In the Telegraph, Mark Monahan talks to "South Park"‘s Matt Stone and Trey Parker about their picks of films that were influential to their work ("Babe" and "A Christmas Story") and takes a moment before realizing that no, they’re not being ironic.

In the Globe and Mail, Guy Dixon wonders if the extensive mythology-creating campaign for DJ mockumentary "It’s All Gone Pete Tong" has eclipsed the film itself. Director Michael Dowse grumbles:

I think [Matson Films] did a good job, being a small distribution company, and I think they did the right thing trying to promote it this way. But I’m sort of sick of lying about it [that is, about Wilde’s being alive].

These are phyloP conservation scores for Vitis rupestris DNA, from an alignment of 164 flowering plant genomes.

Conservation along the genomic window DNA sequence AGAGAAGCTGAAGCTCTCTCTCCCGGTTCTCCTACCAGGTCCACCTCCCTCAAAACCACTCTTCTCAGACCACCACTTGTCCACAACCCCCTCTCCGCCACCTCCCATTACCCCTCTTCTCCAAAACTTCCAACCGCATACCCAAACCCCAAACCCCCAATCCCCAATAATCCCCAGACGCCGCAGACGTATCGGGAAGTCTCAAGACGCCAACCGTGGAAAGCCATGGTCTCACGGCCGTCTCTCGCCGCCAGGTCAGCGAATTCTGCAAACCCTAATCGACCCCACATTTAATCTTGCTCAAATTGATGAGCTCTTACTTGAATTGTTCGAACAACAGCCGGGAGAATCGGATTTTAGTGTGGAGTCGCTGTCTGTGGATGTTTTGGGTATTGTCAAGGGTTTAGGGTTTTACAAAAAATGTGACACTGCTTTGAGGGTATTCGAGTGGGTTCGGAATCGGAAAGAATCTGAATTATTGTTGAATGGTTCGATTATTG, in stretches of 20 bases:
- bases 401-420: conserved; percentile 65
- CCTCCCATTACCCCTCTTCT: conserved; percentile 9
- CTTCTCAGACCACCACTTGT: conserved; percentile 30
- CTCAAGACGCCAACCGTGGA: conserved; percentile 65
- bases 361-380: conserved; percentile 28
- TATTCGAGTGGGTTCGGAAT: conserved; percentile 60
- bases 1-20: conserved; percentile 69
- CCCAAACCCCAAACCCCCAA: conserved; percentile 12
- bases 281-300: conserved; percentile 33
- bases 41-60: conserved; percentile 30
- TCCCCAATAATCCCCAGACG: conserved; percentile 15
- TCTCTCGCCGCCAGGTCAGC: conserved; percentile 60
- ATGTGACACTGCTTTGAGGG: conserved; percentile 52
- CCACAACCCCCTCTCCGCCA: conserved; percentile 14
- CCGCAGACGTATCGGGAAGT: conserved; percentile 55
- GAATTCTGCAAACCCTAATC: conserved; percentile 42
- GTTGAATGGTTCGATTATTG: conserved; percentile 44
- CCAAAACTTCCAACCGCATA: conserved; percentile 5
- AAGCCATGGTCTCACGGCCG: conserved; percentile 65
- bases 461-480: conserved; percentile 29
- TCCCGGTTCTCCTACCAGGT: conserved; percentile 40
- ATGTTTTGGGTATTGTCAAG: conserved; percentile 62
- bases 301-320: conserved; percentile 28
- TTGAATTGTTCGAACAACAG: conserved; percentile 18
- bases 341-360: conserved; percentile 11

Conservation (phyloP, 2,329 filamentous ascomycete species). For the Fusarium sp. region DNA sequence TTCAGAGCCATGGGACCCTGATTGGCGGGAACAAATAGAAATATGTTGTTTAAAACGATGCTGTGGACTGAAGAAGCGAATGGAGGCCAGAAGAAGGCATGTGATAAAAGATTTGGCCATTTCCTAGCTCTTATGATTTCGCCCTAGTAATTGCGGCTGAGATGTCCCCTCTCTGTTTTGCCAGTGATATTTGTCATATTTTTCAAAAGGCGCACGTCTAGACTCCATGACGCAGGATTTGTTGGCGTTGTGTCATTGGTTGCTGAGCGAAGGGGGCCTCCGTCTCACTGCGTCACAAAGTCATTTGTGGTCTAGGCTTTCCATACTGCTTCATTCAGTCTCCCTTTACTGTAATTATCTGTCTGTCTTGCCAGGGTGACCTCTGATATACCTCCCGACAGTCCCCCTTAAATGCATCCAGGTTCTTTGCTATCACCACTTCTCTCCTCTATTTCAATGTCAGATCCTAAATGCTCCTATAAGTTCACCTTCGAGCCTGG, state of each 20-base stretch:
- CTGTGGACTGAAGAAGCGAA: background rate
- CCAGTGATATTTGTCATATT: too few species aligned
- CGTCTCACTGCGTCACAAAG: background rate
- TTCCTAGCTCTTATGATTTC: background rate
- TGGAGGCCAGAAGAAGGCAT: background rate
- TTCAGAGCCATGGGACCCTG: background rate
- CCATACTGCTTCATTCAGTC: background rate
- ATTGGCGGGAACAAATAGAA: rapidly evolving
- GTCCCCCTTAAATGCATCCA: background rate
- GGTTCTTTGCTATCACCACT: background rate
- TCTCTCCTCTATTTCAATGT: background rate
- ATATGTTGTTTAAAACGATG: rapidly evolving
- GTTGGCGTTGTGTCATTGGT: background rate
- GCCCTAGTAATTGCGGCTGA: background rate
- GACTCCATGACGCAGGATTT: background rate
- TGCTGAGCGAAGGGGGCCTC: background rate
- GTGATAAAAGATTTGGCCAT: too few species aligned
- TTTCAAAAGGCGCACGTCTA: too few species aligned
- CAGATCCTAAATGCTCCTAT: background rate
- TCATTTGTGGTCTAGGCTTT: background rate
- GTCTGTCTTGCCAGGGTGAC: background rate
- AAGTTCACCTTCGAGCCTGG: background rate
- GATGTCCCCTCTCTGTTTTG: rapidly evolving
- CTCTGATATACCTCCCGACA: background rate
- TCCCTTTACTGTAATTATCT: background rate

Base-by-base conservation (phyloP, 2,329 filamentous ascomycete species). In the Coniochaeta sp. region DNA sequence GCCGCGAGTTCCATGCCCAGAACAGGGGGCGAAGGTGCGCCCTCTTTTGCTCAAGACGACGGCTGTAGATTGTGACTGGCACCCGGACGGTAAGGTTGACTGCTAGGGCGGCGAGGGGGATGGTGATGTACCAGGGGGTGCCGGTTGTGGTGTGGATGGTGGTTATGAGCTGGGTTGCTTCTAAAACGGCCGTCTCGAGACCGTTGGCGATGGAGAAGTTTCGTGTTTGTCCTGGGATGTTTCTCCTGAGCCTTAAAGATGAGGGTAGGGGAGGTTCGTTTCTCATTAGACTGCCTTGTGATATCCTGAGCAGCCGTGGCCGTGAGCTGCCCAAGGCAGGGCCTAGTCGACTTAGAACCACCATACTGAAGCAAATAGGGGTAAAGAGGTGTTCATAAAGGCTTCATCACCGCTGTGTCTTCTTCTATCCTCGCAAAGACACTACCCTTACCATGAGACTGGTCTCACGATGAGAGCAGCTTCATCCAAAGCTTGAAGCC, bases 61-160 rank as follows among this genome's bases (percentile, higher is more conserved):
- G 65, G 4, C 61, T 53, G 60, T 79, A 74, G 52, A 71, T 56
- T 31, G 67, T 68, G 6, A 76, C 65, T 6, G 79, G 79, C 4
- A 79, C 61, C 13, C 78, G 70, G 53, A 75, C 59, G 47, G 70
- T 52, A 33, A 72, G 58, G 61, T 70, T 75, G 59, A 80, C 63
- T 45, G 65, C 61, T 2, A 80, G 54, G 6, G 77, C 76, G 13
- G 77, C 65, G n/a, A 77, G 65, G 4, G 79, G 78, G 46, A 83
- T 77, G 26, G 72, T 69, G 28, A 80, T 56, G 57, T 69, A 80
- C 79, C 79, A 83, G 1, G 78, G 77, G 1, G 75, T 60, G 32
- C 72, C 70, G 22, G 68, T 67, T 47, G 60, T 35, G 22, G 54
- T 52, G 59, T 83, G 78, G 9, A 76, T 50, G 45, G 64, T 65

(Take at look at the interview he did with IFC News, for instance.)

The Sydney Morning Herald‘s Alexa Moses writes about Michela Ledwidge‘s "Sanctuary," "the world’s first remixable film." Beside the conventional print of the 15-minute short, there will be elements of the film online and on DVD, so that people can manipulate the sound, storyboards, performance, etc.

And the Guardian has lengthy transcripts of two live interviews: there’s Bonnie Greer talking to Senegalese director Ousmane Sembène; and Lord Puttnam interviewing Jane Fonda.

+ Weinsteins clear the shelf at Miramax (LA Times)
+ Shocks, guffaws heart of big joke (Toronto Star)
+ Film-makers on film: Matt Stone and Trey Parker (Telegraph)
+ Spinal Tap for the Rave Set (Globe and Mail)
+ Mixing movies at home (Sydney Morning Herald)
+ Ousmane Sembène (Guardian)
+ Jane Fonda (Guardian)